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CoLT5: Faster Long-Range Transformers with Conditional Computation
Joshua Ainslie | Tao Lei | Michiel de Jong | Santiago Ontanon | Siddhartha Brahma | Yury Zemlyanskiy | David Uthus | Mandy Guo | James Lee-Thorp | Yi Tay | Yun-Hsuan Sung | Sumit Sanghai
Proceedings of the 2023 Conference on Empirical Methods in Natural Language Processing

Many natural language processing tasks benefit from long inputs, but processing long documents with Transformers is expensive – not only due to quadratic attention complexity but also from applying feedforward and projection layers to every token. However, not all tokens are equally important, especially for longer documents. We propose CoLT5, a long-input Transformer model that builds on this intuition by employing conditional computation, devoting more resources to important tokens in both feedforward and attention layers. We show that CoLT5 achieves stronger performance than LongT5 with much faster training and inference, achieving SOTA on the long-input SCROLLS benchmark. Moreover, CoLT5 can effectively and tractably make use of extremely long inputs, showing strong gains up to 64k input length.


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Generate-and-Retrieve: Use Your Predictions to Improve Retrieval for Semantic Parsing
Yury Zemlyanskiy | Michiel de Jong | Joshua Ainslie | Panupong Pasupat | Peter Shaw | Linlu Qiu | Sumit Sanghai | Fei Sha
Proceedings of the 29th International Conference on Computational Linguistics

A common recent approach to semantic parsing augments sequence-to-sequence models by retrieving and appending a set of training samples, called exemplars. The effectiveness of this recipe is limited by the ability to retrieve informative exemplars that help produce the correct parse, which is especially challenging in low-resource settings. Existing retrieval is commonly based on similarity of query and exemplar inputs. We propose GandR, a retrieval procedure that retrieves exemplars for which outputs are also similar. GandR first generates a preliminary prediction with input-based retrieval. Then, it retrieves exemplars with outputs similar to the preliminary prediction which are used to generate a final prediction. GandR sets the state of the art on multiple low-resource semantic parsing tasks.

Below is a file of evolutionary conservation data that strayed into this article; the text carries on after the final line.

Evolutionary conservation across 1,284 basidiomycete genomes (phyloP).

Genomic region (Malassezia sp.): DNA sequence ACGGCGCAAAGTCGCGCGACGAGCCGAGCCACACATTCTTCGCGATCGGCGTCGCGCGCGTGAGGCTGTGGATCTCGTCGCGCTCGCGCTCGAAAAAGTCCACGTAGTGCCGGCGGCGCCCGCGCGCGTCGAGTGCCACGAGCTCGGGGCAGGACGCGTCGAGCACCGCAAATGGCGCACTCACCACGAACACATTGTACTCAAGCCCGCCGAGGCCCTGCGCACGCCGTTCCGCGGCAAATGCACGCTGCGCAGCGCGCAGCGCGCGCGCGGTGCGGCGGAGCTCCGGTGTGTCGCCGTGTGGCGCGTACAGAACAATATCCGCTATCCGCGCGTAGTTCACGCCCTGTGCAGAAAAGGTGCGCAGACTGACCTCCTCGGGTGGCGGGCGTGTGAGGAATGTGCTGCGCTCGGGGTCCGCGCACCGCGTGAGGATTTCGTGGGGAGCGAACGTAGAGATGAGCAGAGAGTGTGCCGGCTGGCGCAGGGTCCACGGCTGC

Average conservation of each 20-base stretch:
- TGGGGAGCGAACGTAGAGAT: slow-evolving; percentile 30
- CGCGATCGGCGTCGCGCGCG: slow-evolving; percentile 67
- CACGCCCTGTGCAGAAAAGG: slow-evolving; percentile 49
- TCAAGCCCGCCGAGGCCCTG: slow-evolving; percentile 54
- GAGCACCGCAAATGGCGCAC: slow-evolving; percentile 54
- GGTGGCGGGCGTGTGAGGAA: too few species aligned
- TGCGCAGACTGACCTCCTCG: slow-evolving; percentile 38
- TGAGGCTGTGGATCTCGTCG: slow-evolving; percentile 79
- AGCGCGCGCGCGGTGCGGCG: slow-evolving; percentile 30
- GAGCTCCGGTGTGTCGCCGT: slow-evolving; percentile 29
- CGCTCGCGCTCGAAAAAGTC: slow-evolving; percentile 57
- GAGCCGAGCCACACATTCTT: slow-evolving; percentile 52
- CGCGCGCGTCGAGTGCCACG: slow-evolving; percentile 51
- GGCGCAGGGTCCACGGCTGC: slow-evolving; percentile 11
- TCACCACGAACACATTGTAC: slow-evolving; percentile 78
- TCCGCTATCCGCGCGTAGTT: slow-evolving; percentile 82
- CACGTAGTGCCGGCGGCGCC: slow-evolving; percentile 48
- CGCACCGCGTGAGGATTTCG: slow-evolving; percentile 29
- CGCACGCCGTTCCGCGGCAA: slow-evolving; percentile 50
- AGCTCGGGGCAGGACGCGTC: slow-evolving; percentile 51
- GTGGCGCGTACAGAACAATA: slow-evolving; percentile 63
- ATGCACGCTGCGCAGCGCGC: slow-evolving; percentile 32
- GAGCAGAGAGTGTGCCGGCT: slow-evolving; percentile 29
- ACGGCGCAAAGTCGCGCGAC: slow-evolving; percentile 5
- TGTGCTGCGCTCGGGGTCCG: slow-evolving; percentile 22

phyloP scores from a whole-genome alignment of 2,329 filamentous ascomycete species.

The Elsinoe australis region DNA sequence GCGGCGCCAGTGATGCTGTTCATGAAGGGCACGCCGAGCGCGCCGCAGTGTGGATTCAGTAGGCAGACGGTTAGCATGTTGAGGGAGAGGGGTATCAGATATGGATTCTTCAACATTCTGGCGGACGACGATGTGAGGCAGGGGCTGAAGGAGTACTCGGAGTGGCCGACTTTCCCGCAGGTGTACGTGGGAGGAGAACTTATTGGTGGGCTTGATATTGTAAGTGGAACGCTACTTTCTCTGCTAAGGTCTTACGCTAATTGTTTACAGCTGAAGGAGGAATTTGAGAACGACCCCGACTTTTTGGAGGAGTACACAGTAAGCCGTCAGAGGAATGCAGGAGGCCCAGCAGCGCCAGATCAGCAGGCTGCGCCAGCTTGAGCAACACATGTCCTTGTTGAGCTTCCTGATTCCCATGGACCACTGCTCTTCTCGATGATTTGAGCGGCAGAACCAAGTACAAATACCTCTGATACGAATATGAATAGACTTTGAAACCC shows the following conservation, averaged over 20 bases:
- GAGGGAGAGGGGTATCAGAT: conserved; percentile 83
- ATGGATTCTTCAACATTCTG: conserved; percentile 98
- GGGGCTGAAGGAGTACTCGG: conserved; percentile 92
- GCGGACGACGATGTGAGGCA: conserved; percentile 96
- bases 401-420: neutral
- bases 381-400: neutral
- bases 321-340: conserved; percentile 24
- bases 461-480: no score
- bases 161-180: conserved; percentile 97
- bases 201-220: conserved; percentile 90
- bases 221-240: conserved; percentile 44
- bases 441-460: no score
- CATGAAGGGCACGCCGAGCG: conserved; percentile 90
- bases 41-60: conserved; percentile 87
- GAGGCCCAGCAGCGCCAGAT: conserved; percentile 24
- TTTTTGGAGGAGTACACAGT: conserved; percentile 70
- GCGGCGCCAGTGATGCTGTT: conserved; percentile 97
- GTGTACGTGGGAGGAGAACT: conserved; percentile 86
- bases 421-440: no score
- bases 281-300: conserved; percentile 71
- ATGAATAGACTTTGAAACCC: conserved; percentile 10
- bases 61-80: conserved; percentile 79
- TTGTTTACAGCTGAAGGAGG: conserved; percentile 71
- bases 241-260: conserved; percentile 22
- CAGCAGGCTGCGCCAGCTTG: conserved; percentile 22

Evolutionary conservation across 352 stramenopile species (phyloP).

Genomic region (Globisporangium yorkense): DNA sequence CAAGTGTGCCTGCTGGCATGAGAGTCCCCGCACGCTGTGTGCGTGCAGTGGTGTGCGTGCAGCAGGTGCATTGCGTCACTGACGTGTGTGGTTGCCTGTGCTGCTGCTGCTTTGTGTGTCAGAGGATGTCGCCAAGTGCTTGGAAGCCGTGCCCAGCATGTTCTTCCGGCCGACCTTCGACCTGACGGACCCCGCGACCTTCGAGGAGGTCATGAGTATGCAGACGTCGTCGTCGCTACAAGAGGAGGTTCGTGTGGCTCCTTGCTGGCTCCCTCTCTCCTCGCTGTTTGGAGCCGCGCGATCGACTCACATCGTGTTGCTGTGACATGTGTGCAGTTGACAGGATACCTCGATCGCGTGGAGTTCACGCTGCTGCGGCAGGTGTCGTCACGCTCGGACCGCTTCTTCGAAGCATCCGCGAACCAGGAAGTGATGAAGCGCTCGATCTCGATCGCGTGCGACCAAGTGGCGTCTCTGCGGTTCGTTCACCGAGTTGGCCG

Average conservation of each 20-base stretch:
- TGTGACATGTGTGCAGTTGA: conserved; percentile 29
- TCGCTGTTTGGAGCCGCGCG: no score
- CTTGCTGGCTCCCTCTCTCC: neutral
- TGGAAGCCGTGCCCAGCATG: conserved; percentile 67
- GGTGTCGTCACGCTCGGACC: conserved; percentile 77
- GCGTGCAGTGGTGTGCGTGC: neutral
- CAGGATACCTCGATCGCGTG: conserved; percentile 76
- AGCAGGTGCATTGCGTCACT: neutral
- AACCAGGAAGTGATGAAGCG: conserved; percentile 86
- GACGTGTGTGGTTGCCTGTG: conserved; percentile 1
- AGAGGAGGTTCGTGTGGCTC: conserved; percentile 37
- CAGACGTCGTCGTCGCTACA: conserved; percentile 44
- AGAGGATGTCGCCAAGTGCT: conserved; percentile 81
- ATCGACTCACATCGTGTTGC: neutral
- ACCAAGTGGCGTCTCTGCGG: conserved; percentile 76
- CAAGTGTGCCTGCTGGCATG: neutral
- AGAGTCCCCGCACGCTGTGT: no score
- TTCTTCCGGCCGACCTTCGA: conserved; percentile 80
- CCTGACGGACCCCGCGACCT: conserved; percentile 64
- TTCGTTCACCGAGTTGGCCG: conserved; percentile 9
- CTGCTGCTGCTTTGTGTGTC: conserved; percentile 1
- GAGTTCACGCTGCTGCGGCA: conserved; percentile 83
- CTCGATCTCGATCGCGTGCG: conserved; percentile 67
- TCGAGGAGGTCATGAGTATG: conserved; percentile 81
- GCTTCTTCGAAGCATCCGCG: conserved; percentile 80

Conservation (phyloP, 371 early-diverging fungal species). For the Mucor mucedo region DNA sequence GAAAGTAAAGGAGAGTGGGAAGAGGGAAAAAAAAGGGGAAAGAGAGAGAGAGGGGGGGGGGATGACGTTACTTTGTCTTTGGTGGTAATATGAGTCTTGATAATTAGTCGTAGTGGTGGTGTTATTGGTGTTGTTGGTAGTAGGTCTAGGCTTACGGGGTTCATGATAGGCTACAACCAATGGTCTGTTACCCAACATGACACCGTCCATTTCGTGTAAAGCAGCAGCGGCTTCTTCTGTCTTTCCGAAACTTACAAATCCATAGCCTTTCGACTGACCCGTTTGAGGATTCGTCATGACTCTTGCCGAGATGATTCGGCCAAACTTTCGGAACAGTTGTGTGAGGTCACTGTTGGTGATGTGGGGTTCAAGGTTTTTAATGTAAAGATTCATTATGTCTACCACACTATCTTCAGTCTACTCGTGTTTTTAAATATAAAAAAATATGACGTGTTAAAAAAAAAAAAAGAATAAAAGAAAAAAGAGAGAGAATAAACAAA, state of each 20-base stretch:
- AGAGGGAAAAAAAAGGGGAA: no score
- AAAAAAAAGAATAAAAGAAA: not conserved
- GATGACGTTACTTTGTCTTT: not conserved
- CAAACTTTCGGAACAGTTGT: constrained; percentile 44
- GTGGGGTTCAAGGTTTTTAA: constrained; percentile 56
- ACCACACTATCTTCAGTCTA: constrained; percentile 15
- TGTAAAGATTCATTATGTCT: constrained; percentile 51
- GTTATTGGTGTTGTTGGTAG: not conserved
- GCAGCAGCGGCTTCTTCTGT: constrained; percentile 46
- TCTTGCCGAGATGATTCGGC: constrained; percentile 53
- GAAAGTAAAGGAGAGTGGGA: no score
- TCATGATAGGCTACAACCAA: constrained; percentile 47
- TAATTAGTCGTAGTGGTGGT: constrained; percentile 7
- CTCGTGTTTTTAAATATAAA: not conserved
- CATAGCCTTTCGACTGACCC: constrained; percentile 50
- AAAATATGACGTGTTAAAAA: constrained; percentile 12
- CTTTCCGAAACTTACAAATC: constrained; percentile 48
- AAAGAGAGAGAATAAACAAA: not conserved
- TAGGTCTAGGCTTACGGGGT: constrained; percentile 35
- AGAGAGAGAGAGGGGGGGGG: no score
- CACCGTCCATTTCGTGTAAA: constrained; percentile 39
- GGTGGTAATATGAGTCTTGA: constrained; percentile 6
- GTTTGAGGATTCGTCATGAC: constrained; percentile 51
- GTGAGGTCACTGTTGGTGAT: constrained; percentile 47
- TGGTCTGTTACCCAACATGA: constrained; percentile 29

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ReadTwice: Reading Very Large Documents with Memories
Yury Zemlyanskiy | Joshua Ainslie | Michiel de Jong | Philip Pham | Ilya Eckstein | Fei Sha
Proceedings of the 2021 Conference of the North American Chapter of the Association for Computational Linguistics: Human Language Technologies

Knowledge-intensive tasks such as question answering often require assimilating information from different sections of large inputs such as books or article collections. We propose ReadTwice, a simple and effective technique that combines several strengths of prior approaches to model long-range dependencies with Transformers. The main idea is to read text in small segments, in parallel, summarizing each segment into a memory table to be used in a second read of the text. We show that the method outperforms models of comparable size on several question answering (QA) datasets and sets a new state of the art on the challenging NarrativeQA task, with questions about entire books.